The clinical landmark of infraorbital foramen in Chinese
population: a prospective measurement study
Raymond Wai-Man Ng
William Ignace Wei
Received: 23 April 2014 /Accepted: 4 June 2014 /Published online: 24 June 2014
Springer-Verlag Berlin Heidelberg 2014
Background Infraorbital nerve block canonlybeadministered
effectively with good knowledge of the location of the
infraorbital foramen (IOF). In this article, we will describe the
clinical landmark of the IOF with references to the infraorbital
rim (IOR), mid-pupillary line (MPL), and facial midline (FML).
Methods In our division, maxillary swing approach was
adopted for the access of the nasopharynx and skull base.
Through a Weber-Ferguson-Longmire incision, the maxilla
was freed from its bony connections and swung out to expose
the skull base. With this approach, the infraorbital foramen
and nerve were identified under direct vision. Prospective
measurements were taken intraoperatively on a series of pa-
tients who underwent maxillary swing operation. The dis-
tances between the IOF and various reference points (IOR,
MPL, and FML) were measured with caliper. Means, standard
deviations, and ranges were determined.
Results From April 2009 to October 2012, 30 patients were
included in this study. The locations of 30 infraorbital foram-
ina were analyzed. The distances between IOF and IOR,
MPL, and FML ranged from 8 to 12 (mean 9.6±1.3) mm, 4
to 14 (mean 9.3±2.4) mm, and 24 to 38 (mean 32.7±3.4) mm,
Conclusions To our knowledge, this is the first study in the
literature demonstrating the clinical landmark of IOF on living
persons and adopting MPL as a reference point. We believe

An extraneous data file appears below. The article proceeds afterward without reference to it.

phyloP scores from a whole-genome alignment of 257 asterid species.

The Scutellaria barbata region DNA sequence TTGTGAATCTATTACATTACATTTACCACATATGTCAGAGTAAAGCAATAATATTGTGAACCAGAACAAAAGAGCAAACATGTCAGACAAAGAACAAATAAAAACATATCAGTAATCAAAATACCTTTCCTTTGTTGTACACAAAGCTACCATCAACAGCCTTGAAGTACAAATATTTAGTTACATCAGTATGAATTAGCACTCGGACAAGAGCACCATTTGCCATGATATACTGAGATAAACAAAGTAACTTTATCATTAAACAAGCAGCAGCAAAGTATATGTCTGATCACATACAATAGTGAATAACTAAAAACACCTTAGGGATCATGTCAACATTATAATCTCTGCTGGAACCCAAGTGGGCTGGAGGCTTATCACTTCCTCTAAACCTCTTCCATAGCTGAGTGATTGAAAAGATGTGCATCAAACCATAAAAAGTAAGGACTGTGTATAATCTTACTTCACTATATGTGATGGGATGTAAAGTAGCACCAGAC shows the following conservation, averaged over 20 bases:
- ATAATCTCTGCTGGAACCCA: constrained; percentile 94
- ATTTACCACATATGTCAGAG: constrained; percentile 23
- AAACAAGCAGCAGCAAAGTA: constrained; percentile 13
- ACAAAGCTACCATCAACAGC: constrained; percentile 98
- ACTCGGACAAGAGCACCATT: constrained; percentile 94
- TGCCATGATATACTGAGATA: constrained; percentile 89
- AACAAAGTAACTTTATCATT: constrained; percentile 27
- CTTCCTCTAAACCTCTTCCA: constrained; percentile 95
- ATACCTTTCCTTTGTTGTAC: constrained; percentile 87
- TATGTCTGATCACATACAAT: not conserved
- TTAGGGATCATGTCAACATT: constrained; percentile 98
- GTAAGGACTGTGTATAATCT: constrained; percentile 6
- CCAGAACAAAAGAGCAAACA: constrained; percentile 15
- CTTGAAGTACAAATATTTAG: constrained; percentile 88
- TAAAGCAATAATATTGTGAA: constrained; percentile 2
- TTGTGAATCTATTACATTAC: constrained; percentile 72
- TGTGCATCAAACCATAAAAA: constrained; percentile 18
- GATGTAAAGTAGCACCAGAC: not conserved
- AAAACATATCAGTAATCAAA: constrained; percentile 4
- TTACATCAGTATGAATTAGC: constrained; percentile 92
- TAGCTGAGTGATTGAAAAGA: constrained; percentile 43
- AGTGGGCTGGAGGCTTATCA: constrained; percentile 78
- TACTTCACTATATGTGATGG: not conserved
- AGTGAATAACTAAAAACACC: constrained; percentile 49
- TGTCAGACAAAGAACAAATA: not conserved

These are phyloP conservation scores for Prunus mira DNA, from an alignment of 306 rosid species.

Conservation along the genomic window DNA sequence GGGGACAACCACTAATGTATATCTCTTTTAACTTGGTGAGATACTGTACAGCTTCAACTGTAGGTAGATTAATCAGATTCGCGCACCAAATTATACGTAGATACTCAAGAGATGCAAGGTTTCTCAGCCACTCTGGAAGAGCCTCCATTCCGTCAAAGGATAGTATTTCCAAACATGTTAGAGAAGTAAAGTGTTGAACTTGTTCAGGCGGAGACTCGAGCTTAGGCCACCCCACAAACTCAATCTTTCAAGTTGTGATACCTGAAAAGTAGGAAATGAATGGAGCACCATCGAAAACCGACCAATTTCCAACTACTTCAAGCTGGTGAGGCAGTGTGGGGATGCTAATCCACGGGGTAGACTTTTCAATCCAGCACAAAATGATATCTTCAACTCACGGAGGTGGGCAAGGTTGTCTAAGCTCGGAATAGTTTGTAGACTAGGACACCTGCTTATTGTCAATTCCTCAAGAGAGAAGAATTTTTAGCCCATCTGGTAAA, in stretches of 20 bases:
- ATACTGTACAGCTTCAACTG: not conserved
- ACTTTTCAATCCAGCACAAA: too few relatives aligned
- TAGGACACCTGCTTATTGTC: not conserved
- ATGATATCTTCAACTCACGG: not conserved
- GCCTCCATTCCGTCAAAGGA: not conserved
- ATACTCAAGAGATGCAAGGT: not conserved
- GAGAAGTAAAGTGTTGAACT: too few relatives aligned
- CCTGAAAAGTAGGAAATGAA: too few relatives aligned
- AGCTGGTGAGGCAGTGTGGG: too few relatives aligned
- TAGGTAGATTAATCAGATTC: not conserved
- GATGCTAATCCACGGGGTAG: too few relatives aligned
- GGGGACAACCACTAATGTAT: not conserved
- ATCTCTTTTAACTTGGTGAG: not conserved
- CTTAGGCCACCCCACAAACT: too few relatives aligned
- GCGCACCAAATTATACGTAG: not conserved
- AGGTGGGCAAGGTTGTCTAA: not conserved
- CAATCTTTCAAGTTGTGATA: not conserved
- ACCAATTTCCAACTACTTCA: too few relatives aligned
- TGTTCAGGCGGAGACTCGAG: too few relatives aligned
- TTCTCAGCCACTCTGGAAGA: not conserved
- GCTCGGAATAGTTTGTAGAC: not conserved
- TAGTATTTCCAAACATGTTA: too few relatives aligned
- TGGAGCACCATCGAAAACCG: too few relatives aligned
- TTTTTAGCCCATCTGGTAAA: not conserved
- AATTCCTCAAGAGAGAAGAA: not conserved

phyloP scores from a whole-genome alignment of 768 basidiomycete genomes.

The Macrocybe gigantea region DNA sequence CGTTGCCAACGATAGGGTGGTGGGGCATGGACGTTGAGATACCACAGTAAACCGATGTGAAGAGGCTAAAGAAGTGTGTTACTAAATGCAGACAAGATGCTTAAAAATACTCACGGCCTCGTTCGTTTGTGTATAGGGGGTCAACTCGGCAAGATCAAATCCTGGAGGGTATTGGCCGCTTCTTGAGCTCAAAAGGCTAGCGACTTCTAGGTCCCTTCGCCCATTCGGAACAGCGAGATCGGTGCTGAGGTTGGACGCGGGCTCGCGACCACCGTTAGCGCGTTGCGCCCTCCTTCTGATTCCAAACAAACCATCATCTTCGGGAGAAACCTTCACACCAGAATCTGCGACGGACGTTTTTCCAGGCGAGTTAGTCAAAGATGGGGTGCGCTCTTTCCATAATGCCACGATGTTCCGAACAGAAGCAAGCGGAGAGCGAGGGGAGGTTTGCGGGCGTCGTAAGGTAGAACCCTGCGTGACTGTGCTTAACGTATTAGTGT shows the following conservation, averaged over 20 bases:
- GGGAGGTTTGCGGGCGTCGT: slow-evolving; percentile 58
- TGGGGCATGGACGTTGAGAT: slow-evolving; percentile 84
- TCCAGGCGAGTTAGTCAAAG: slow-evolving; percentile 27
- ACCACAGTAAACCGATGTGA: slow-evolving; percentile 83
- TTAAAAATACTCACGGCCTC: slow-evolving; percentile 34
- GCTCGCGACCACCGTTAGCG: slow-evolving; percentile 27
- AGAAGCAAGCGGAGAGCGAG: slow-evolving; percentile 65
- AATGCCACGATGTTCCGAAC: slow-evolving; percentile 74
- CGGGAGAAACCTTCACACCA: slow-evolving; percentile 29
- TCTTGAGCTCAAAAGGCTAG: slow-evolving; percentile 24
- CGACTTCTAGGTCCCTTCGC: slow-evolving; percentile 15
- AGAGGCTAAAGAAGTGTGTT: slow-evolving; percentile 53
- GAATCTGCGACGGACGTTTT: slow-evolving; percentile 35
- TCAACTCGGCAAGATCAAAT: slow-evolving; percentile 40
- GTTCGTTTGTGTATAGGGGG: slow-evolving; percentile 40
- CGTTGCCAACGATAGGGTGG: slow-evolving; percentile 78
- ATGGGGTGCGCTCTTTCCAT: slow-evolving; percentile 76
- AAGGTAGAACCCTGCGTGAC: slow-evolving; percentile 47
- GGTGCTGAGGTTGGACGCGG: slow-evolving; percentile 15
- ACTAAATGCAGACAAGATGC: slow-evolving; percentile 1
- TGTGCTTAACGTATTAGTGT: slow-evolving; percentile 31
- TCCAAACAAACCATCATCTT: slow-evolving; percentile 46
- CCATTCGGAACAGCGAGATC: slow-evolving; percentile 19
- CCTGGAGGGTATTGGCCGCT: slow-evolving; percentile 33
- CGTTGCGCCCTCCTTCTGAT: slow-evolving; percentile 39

that the IOR and MPL are convenient reference points for the
accurate localization of IOF.
Level of Evidence: Level IV, diagnostic study.
Keywords Infraorbital foramen
The accurate localization of infraorbital foramen (IOF) is
important in facial surgery. The knowledge of IOF location
not only allows effective administration of infraorbital nerve
(ION) block but also helps to prevent inadvertent injury to the
ION during facial operations, e.g., facial fracture surgery and
cosmetic filler injection.
Cadaveric studies are available in the literature describing
the location of IOF with references to various soft and hard
tissue structures [1–10]. However, there are several shortcom-
ings, including the use of inconvenient reference points and
possible inaccurate measurement caused by the distortion of
soft tissue in cadavers. These lead to the search of a conve-
nient and accurate landmark of IOF.
The aim of this study is to find out the clinical landmark of
the IOF with references to infraorbital rim (IOR), mid-
pupillary line (MPL), and facial midline (FML).
Material and methods
In our division, maxillary swing was the approach of choice
for the access of the nasopharynx and skull base. The main
indication for the maxillary swing operation was the resection
of recurrent or residual nasopharyngeal carcinoma after radio-
Y. <W. Chan (*)
R. W.<M. Ng
W. I. Wei
Division of Plastic and Reconstructive Surgery/Head and Neck
Surgery, Department of Surgery, The University of Hong Kong
Queen Mary Hospital, Pokfulam, Hong Kong, SAR, China
Eur J Plast Surg (2014) 37:517–522